Tenderness and Longing
The last time I was in Kentucky, I tried to teach my mom, almost 92 years old, how to dictate a text. We had not given my sister in Alabama, the recipient of said texts, any heads up about what was coming. She was rightly confused and a tad concerned about what was filling up her text box. On our end of things, my mother and I were laughing so hard at what was showing up on her phone that we fell off the sofa. Literally. We were on the floor.
Oh how I miss and long for those tender moments, the ones I took for granted. I long to be with my adult kids and their families as they move through their turned-upside-down days, so different from mine at their ages when I blithely assumed that tomorrow was a little bit predictable, not much different from today. I long to casually assume that we will be together on holidays, when we will stay up late remembering their childhoods and listening to music and reflecting about life's big questions. I long long long to be with my grandchildren who are growing so fast - I was with Maddie for her first week of life and haven't seen her since except in pictures. Nolan is riding a bike. I barely let myself imagine the next time that I will be able to hug and hold them.
In 2014, Larry and I traveled to Banff National Park in Alberta, Canada. Silly us. Well, silly Larry, the Canadian who had not realized that we would be there on July 1 which is Canadian Day, the equivalent of our July 4. The crowds were smothering, but we gamely tried to take in the wonders. We rode a bus-type thing to the glaciers, a vehicle with tires that seemed as tall as a building. The driver, who came over from his home in Japan to drive the bus each summer, showed us where the edges of the glaciers had been twenty years ago. We could see where they were now. My heart seized with longing for times I had not even known, when our human foot had not stood on the neck of the rest of creation, subduing it until it could barely breathe. I felt an enveloping grief for what was to come. Anticipatory grief. The losses are coming in inches and hours. When will we see what we are losing?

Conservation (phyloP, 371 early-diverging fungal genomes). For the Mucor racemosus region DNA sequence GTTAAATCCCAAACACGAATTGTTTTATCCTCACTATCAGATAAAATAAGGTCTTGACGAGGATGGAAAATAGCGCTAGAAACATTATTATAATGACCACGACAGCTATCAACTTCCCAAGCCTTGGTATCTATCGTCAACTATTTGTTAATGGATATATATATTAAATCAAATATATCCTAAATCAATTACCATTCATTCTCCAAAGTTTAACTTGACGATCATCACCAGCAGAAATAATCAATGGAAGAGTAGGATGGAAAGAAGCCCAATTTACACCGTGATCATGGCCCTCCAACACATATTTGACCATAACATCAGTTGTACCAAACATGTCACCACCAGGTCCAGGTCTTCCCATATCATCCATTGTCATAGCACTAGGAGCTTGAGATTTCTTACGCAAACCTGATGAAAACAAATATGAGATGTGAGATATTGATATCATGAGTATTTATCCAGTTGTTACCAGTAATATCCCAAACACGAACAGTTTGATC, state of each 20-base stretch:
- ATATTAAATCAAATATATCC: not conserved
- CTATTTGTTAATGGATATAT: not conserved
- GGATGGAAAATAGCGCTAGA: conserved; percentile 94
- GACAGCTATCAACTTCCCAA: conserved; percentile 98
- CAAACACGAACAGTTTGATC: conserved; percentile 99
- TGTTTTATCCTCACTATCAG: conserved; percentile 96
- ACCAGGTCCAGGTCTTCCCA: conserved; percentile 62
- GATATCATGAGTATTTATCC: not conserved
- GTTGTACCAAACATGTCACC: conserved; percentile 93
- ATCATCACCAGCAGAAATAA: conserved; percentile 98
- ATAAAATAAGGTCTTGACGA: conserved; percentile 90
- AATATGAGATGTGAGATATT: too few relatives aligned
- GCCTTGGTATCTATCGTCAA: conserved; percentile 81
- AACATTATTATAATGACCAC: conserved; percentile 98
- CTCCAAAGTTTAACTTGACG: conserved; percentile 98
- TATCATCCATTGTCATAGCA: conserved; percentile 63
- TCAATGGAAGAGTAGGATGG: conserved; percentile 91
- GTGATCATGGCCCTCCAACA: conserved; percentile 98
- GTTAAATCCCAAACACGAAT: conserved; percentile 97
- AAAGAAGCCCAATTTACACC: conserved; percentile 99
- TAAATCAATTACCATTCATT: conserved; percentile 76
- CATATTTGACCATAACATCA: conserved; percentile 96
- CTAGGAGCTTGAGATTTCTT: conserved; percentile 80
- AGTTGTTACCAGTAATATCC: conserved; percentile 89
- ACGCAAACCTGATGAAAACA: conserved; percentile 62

A few days ago, I was hiking through South Park. I sat down in a field to rest and watch the clouds. Dandelions danced around me. I looked at one close by. Tears came to my eyes. Oh you, I said softly. So audacious in your buttery yellowness, blooming in spite of the pain and confusion overwhelming the world of humans in these pandemic times. Oh you.
From This River, When I Was a Child, I Used to Drink
But when I came back I found That the body of the river was dying.
“Did it speak?”
Yes, it sang out the old songs, but faintly.
“What will you do?
I will grieve of course, but that’s nothing.
“What, precisely, will you grieve for?”
For the river. For myself, my lost Joyfulness. For the children who will not Know what a river can be – a friend, a Companion, a hint of heaven.
“Isn’t this somewhat overplayed?”
I said: it can be a friend. Companion. A hint of heaven.
by Mary Oliver